What we're focusing on here is its impact on the ecosystem. Because this API has one critical advantage over ASM and the like: It's always up to date with the bytecode!
That will not remove all update considerations: Some use cases may still struggle when the API spits out bytecodes or constant pool entries or whatever that they're not aware of, but most use cases won't have a problem and so their update path is cleared.
Going back to our Spring Boot example: If Spring Boot would already use the new API instead of ASM on Java 21 (which they can't, it*s just a hypothetical), the app can update to Java 22 or 25 without updating Spring Boot because it will of course use the new version of the API, which of course works just fine with the Java 22 or 25 bytecode. So if the new API is good enough to allow frameworks like Hibernate and tools like ByteBuddy to move away from 3rd-party bytecode libraries, you won't have to update most of your dependency tree just because you want to move to a newer Java version. And that's how it should be!
So when will this happen? At the time of recording, the JEP is not yet targeted but the JVMLS talk gave me the impression that the API is pretty mature, so I'm hoping for a preview in 2024 and hopefully a finalization by Java 25, the next version that gets long-term support. Hopefully, during that time frame, frameworks and tools could start releasing multi-release JARs that use the new API, so when you do your update rush in late 2025 for Java 25, your stack could start working with the new API. And it's the next Java update after that, either 26 in March 2026 or 29 in September 2027, when you start benefiting from it because then you have one less reason to bump anything but your Java version if that's what you want to do. So... 3 to 4 years at the earliest - Java is definitely playing the long game.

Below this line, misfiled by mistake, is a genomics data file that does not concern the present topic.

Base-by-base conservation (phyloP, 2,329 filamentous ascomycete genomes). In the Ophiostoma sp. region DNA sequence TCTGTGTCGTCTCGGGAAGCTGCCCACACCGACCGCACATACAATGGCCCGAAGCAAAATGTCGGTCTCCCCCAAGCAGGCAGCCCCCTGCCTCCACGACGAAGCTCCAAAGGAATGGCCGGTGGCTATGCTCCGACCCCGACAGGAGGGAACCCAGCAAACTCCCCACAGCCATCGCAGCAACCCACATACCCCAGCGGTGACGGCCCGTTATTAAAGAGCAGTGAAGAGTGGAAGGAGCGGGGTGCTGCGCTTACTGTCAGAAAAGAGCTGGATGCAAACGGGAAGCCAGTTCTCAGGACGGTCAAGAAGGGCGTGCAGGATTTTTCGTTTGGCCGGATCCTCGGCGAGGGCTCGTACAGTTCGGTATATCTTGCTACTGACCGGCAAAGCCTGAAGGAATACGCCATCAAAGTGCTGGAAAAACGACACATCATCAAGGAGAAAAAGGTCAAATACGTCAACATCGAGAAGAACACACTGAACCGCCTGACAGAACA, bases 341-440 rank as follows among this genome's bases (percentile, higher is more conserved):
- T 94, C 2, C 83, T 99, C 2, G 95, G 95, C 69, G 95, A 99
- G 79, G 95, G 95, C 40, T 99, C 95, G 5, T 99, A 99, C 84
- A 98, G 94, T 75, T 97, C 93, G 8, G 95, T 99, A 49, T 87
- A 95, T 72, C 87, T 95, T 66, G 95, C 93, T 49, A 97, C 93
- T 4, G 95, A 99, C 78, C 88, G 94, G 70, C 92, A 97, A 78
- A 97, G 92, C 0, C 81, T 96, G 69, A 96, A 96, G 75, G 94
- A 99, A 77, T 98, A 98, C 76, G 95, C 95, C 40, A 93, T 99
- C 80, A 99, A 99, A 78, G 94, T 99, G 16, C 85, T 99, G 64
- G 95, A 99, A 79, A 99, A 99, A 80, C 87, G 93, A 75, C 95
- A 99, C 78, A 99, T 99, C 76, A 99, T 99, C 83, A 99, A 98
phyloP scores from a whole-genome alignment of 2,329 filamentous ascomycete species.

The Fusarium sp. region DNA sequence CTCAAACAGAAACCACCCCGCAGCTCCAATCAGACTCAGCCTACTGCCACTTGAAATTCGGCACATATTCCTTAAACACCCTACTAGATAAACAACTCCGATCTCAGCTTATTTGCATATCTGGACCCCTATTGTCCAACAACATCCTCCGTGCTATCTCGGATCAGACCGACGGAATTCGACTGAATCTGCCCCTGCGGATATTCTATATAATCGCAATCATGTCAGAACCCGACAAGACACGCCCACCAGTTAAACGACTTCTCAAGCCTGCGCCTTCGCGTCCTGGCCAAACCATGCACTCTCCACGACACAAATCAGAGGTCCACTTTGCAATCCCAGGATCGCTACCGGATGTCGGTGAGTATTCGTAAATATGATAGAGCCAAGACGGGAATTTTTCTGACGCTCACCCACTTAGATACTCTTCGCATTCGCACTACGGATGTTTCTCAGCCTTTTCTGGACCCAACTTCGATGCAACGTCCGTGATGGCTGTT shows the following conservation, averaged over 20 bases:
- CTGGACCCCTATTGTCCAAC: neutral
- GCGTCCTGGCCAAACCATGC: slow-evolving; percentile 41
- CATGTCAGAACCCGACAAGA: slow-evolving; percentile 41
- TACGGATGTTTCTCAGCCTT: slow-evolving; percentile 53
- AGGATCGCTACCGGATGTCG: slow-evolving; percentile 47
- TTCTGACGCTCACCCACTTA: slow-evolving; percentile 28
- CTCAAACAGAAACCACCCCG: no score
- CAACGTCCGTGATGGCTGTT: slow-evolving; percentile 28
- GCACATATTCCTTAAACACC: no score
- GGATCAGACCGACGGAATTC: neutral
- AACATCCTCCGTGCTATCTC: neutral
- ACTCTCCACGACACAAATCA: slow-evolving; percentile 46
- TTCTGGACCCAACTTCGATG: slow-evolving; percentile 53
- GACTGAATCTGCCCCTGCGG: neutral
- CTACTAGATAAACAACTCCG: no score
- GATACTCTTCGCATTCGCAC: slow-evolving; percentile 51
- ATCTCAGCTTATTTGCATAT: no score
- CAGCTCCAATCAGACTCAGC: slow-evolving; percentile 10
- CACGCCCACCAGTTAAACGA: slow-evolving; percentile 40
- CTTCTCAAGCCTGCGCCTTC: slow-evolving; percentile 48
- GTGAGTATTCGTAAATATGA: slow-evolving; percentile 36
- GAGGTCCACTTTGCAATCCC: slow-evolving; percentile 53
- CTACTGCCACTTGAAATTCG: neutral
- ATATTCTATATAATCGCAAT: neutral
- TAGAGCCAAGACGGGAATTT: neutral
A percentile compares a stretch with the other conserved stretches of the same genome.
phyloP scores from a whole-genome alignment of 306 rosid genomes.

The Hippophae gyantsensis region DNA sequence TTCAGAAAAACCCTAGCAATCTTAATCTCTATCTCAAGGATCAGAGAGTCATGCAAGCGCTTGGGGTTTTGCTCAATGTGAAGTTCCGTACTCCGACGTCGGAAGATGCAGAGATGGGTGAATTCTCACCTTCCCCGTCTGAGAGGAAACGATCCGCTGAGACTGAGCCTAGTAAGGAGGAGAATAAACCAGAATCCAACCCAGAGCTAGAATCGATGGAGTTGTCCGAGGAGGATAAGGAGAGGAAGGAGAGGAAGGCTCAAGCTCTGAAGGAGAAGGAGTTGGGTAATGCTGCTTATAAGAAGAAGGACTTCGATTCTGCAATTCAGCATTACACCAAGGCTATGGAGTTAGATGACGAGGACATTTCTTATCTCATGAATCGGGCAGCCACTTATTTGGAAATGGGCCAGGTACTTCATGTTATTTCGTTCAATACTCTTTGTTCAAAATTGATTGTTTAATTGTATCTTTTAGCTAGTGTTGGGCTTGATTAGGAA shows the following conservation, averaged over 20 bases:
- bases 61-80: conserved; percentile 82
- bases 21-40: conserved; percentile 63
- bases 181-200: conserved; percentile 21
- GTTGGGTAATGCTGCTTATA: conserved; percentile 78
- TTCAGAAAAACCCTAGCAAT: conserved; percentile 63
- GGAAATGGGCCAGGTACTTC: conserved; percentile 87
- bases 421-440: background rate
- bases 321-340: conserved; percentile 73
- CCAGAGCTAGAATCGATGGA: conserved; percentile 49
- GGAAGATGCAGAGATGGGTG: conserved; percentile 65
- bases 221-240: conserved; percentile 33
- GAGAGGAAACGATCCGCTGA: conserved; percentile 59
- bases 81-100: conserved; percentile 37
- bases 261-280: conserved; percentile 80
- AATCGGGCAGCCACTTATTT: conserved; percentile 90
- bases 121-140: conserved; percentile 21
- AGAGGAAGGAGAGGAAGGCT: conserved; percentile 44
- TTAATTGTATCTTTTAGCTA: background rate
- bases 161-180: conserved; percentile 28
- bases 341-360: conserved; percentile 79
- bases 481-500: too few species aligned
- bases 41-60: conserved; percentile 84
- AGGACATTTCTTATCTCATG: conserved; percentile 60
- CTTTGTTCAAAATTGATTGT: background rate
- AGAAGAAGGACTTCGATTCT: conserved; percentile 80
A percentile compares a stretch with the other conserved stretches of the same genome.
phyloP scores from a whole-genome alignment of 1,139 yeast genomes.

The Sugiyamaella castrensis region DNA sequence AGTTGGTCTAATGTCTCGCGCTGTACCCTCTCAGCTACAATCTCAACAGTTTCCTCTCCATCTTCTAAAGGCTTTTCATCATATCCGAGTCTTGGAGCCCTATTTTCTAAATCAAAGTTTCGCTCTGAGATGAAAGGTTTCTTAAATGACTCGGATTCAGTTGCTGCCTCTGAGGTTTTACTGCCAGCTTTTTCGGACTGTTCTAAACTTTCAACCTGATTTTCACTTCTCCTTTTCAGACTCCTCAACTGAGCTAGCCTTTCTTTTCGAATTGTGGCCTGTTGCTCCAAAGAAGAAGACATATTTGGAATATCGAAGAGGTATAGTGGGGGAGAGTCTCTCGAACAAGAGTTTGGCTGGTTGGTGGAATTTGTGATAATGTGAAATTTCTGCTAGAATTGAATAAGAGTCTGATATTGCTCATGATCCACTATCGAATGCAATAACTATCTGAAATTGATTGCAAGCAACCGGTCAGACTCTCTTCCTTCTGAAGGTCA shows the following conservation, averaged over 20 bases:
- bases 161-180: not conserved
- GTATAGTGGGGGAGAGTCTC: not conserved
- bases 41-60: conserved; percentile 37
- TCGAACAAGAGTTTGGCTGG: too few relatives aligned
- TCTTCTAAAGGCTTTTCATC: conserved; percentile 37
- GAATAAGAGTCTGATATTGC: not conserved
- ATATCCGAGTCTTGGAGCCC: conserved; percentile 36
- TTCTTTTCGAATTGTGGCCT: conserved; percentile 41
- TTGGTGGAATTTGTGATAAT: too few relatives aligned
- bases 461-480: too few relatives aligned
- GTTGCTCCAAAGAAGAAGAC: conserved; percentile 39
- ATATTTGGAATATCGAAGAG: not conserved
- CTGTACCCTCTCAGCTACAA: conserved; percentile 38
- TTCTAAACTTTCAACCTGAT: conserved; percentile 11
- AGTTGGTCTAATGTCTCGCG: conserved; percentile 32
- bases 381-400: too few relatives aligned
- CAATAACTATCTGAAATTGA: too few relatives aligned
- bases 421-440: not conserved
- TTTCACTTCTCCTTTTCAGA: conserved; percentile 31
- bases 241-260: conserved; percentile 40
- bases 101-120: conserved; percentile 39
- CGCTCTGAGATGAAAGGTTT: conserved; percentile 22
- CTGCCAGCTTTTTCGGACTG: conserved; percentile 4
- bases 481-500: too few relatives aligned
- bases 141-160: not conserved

A note before we close this episode out with a fun quote from Brian: I focused exclusively on the ecosystem aspect of this API but that is not at all the only reason it was introduced. There's much more to it and the JEP and the JVMLS talk give details on that.
And that's it for today on the Inside Java Newscast. In two weeks we'll answer the questions you sent us for the AMA - subscribe and click the bell, so you don't miss that. And while you're down there, give this video a like - it really helps getting it in front of more Java developers. Thanks and so long...